This study was presented at the 2019 International Congress on Targeted Anticancer Therapies (TAT) in Paris, France, from February 25-27, 2019. Dr Jun Sato of the National Cancer Center Hospital, Japan is the lead author of this study.1
Results from a retrospective study evaluating the focus of early-phase clinical trials of investigational drug candidates in oncology conducted from 1991 to 2015 showed a sharp decline in the proportion of phase I clinical trials focusing on common cancers (ie, lung or colorectal cancers), with a corresponding increase in the proportion of uncommon cancers being investigated in these early trials over the same time period.1
According to a press announcement from the European Society of Medical Oncology, “the 1991-2015 timespan chosen for the analysis coincides with a revolution in cancer therapy, driven by the development of molecularly targeted anticancer drugs and application of comprehensive molecular profiling techniques for patient selection in clinical trials. Initially, from 1990s to early 2000s, scientists used these advances to investigate large cancer populations with frequent genomic mutations, but over time, the focus of genomic-driven clinical trials has shifted to less common mutations and rarer tumor types.”1
This study included 866 published phase 1 trials conducted worldwide between 1991 and 2015 that evaluated novel cancer drug candidates in over 29,000 patients. The major finding was that the percentage of phase 1 trials in which patients with either lung or colorectal cancer comprised at least 50% of study enrollment declined from 46.3% in 1991-1995 to 16.7% in 2011-2015. Although the absolute number of these clinical trials increased over the 1991-2015 period, there was a much larger increase in the number of phase 1 trials focusing on patients with rare cancers. Furthermore, this trend was observed when trials from different geographic areas were considered separately.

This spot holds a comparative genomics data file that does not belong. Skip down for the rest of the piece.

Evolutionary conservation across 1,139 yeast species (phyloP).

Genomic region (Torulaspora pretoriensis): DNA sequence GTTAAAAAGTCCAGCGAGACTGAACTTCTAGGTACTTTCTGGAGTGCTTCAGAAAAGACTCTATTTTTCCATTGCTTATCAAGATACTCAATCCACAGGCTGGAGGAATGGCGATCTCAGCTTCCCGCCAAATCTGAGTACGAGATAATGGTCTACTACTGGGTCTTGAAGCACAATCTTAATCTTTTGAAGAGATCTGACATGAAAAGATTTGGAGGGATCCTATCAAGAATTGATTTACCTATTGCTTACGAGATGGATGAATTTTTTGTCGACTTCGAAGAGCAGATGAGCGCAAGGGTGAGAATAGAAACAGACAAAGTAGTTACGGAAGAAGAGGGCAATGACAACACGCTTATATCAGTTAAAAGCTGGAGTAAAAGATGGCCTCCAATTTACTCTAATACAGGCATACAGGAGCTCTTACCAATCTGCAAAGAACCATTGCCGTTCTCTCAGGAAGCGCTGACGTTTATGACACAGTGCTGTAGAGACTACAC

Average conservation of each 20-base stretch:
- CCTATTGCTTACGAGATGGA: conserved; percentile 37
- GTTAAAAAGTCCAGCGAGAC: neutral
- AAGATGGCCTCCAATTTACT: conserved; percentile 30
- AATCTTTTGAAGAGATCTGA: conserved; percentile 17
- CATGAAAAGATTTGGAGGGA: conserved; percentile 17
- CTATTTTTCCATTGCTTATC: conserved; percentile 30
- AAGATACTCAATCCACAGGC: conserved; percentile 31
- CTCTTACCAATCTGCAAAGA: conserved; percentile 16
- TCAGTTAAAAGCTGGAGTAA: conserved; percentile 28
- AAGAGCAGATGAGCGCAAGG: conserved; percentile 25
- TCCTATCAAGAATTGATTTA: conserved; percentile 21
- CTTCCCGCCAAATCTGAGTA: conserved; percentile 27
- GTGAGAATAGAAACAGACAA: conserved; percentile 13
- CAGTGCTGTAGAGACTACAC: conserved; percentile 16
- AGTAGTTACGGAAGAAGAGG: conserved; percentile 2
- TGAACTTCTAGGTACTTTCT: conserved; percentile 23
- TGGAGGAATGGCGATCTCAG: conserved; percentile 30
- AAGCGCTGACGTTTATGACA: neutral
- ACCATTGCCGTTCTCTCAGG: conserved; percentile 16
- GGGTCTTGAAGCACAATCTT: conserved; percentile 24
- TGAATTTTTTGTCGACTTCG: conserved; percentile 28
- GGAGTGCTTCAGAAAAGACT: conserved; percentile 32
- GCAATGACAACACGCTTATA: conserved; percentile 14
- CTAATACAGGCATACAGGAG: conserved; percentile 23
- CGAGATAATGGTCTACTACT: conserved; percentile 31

Importantly, although these results reflect an increased focus on more uncommon types of cancer, such as biliary tract cancers, they do not imply that interest in investigating potential new therapies in subpopulations of patients with lung or colorectal cancer is waning. “Common cancers like lung adenocarcinomas are now classified into multiple, rarer subtypes based on genomic markers,” said Dr Rodrigo Dienstmann of the Oncology Data Science unit at the Vall d’Hebron Institute of Oncology, Barcelona, Spain.
Moreover, it was noted that the period from 1991 to 2015 does not fully capture phase 1 studies investigating immunotherapy, particularly in the setting of lung cancer.
“Across all cancer types, what we are seeing is more and more phase 1 trials, reflecting the latest waves of innovation,” concluded Dr Markus Joerger, who is responsible for the phase 1 unit at the St Gallen Cancer Centre, Switzerland.
- European Society for Medical Oncology. Rare cancers a growing focus of early-stage clinical trials [press release]. Accessed February 25, 2019.